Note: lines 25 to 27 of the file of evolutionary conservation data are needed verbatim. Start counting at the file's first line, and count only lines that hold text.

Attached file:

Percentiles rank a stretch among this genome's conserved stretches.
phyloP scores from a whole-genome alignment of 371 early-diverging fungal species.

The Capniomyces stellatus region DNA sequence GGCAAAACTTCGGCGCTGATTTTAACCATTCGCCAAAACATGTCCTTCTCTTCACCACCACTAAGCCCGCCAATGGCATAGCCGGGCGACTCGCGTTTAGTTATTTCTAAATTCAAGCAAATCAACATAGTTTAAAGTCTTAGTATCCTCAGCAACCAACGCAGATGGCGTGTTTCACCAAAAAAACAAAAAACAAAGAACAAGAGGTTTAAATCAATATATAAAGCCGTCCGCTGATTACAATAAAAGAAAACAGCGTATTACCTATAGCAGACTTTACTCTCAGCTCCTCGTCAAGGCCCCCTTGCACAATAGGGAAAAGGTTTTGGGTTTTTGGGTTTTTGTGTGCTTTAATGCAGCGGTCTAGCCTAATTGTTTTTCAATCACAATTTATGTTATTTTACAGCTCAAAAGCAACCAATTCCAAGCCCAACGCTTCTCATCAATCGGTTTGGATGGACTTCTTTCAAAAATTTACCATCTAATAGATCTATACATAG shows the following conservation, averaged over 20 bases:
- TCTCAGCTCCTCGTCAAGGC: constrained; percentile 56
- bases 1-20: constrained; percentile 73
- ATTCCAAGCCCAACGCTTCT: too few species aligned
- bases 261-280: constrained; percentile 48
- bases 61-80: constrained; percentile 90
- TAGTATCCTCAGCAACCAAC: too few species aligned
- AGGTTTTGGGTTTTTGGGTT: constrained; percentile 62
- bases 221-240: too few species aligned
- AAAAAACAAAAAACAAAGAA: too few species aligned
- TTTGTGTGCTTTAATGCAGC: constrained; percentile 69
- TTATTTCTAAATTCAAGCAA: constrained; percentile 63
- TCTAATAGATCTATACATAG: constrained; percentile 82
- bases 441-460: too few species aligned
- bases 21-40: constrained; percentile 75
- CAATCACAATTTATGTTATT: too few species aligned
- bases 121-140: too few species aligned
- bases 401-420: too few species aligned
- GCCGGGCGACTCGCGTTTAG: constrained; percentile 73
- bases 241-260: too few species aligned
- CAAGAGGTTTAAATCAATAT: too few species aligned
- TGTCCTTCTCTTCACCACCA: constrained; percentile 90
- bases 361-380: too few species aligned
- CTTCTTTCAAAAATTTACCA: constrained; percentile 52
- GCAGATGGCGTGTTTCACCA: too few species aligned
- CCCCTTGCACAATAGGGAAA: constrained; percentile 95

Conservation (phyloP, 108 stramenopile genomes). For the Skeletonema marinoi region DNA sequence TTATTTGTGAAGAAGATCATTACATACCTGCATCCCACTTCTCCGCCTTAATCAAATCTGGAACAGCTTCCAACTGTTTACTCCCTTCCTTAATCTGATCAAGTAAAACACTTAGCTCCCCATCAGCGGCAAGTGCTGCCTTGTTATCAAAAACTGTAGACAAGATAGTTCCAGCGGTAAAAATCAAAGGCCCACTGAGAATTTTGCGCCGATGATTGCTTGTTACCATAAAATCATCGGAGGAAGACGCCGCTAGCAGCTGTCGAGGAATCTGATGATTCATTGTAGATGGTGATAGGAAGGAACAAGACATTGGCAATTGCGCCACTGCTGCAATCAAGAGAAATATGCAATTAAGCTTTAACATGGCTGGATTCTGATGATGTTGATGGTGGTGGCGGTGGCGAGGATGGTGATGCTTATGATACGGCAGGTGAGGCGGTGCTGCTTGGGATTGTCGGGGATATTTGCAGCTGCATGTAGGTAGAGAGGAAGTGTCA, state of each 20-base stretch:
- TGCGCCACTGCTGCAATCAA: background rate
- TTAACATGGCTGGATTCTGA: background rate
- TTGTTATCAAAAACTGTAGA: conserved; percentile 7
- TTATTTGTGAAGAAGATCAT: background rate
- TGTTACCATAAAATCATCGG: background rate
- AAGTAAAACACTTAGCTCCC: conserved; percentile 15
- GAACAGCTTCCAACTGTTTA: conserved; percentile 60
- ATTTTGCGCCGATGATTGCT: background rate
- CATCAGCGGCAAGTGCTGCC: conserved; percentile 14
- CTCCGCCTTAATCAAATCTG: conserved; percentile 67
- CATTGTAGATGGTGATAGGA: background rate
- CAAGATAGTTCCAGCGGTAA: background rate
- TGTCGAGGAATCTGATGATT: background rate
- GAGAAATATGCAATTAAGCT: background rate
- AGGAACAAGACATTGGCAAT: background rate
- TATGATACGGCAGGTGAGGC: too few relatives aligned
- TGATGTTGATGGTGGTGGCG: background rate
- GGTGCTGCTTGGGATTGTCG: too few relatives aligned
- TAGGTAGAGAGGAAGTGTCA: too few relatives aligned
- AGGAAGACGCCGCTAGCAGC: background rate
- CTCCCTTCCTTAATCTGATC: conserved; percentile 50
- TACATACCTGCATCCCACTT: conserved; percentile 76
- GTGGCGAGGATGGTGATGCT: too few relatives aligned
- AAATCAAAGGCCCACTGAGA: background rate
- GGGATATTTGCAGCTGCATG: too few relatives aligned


- bases 361-380: too few species aligned
- CTTCTTTCAAAAATTTACCA: constrained; percentile 52
- GCAGATGGCGTGTTTCACCA: too few species aligned